December 23, 2021
Less Is More. Unless We’re Talking About Physicians in Clinical Trials - Gary Hughes
CEO & Co-FounderTeckro
We talk with Teckro CEO and Co-Founder Gary Hughes about his vision to engage every physician in clinical research, the 10 core principles that inspired Teckro's emphatic approach to platform design, and where he thinks the future lies for clinical trial technology.
Gary explains why aiming for 10% better, faster or cheaper clinical trials is not the way forward, and the three core issues that need to be addressed to make any real impact on outcomes.
“To support bringing new medicines to parts of the world where research wouldn’t traditionally be conducted is hugely rewarding in itself.”
HANNAH: Hello, and welcome
to the Totally Clinical podcast, brought to you by Teckro.
Totally Clinical is a deep dive into the freshest trends, big-time challenges, and most excellent triumphs of clinical trials.
I'm Hannah, your host. Join me as I chat with industry experts, trailblazers, thought leaders, and most importantly, the people benefiting from clinical research.
So tune in, settle back, and don't touch that dial. It's time to get Totally Clinical.
this week, we have a very special guest. Six years ago, our CEO, Gary Hughes, founded Teckro along with two fellow co-founders to modernize the clinical trial process by making them safer, more efficient, and convenient. During this podcast, we discuss Gary's big vision for Teckro, why decentralized trials are not the panacea they're made out to be, and how a German industrial designer inspires Gary's philosophy when it comes to Teckro.
Welcome, Gary. In the introduction, I touched on the story behind how you founded Teckro. But it's always fascinating to know what drives people at a more visceral level. Could you explain more about this?
GARY HUGHES: Sure. I guess personally, I've always been attracted to solving big problems. And my journey or experience of working in clinical research, both in a previous company that I helped co-found and during my time working at global CRO, it became very obvious that there were very big problems to solve in clinical research.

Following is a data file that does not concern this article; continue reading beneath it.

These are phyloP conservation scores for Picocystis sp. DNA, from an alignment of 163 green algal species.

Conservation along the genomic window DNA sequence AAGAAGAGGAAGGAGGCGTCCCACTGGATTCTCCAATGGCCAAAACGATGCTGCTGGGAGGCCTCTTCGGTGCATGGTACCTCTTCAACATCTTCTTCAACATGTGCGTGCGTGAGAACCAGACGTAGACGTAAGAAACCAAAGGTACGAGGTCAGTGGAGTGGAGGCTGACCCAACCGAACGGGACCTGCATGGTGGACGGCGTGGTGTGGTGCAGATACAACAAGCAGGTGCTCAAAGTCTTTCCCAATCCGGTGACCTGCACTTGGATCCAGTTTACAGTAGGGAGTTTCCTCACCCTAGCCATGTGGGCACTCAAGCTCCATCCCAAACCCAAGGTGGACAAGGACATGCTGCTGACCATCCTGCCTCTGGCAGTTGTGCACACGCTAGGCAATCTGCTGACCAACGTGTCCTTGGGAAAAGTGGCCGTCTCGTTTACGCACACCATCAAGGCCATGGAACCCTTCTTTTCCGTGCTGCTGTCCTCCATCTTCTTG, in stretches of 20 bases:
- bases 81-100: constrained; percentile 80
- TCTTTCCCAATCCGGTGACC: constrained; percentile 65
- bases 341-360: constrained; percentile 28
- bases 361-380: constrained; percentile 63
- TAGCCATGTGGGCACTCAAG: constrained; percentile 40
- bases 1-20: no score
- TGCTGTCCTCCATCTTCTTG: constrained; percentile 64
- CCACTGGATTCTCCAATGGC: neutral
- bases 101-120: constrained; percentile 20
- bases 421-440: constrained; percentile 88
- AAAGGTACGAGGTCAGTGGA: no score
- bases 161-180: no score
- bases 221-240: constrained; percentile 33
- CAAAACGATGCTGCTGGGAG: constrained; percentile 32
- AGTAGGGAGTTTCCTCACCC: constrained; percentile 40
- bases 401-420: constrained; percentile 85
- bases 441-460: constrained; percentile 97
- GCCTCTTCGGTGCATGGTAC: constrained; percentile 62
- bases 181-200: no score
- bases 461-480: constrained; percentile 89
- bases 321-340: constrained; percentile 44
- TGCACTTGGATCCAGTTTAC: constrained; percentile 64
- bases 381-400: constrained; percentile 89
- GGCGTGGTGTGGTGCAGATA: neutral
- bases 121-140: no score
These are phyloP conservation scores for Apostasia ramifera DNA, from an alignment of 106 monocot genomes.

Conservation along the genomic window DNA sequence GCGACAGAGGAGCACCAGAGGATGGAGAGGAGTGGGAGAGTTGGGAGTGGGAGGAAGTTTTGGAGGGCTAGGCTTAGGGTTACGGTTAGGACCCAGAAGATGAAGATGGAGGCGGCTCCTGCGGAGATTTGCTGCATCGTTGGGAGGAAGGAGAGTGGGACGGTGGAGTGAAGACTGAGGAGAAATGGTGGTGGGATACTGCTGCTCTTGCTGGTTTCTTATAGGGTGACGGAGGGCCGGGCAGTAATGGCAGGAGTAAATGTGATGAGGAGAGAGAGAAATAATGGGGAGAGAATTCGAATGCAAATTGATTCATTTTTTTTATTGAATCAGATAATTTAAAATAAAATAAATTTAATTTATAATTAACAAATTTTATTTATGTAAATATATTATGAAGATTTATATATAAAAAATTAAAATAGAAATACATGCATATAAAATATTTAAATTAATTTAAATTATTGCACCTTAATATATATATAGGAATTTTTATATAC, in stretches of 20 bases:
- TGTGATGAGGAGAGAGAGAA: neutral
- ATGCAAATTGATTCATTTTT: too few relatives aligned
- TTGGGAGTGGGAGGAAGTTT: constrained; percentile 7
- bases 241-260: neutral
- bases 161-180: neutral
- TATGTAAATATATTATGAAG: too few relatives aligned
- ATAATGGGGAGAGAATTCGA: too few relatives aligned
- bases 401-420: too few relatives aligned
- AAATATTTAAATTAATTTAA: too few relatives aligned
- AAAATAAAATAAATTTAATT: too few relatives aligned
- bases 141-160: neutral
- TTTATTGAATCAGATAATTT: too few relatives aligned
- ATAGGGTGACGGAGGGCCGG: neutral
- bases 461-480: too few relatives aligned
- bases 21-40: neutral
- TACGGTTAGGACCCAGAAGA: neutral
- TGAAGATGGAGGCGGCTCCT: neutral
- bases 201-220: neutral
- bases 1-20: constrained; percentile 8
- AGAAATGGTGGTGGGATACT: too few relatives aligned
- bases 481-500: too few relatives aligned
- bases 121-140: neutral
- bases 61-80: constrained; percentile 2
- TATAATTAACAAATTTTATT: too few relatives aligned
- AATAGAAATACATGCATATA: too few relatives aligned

I guess as we looked more and more into it, it really felt there was a need to almost start with a blank page. And that, in itself, was a very exciting prospect for me and the team. I guess also, just looking at the complexity of clinical research, one of the things that really struck us was not only just to start with that sort of blank page, and if you could design the perfect clinical trial, where would you start, and that type of idea and that type of thinking we brought to it, but also a need for real modernization and simplification in clinical research.
Really started to dig more and more into this. So much so that we really wanted to start with something that didn't even feel like another technology, or another system, or interface, or application that people had to learn to use.
Could we create something that had immediate and obvious value for every stakeholder? Something that people could intuitively start to use, didn't require training, but could it deliver real impact in day-to-day conduct of clinical research, but also overall in sort of the outcome of a trial?
And you wanted to create something really innovative with Teckro, didn't you?
GARY HUGHES: That was really key to us starting Teckro. I don't think any of us who founded the company were particularly interested in creating something that was 10% better, or 10% faster, or 10% cheaper than the status quo. We really wanted to come at this with a novel approach, really try and get deep understanding of the core problems in clinical trials, and, as I said, really bring that sense of modernization and simplification, but also real empathy with the end user--
create a platform and products that people wanted to use, and, as I said, deliver a real impact on the outcomes of clinical trials.
seen a lot of discussion in the media, including in the mainstream publications like the New York Times about how decentralized trials are the way of the future. But there's another viewpoint, that maybe decentralized trials aren't the panacea they're being positioned as. What are your thoughts?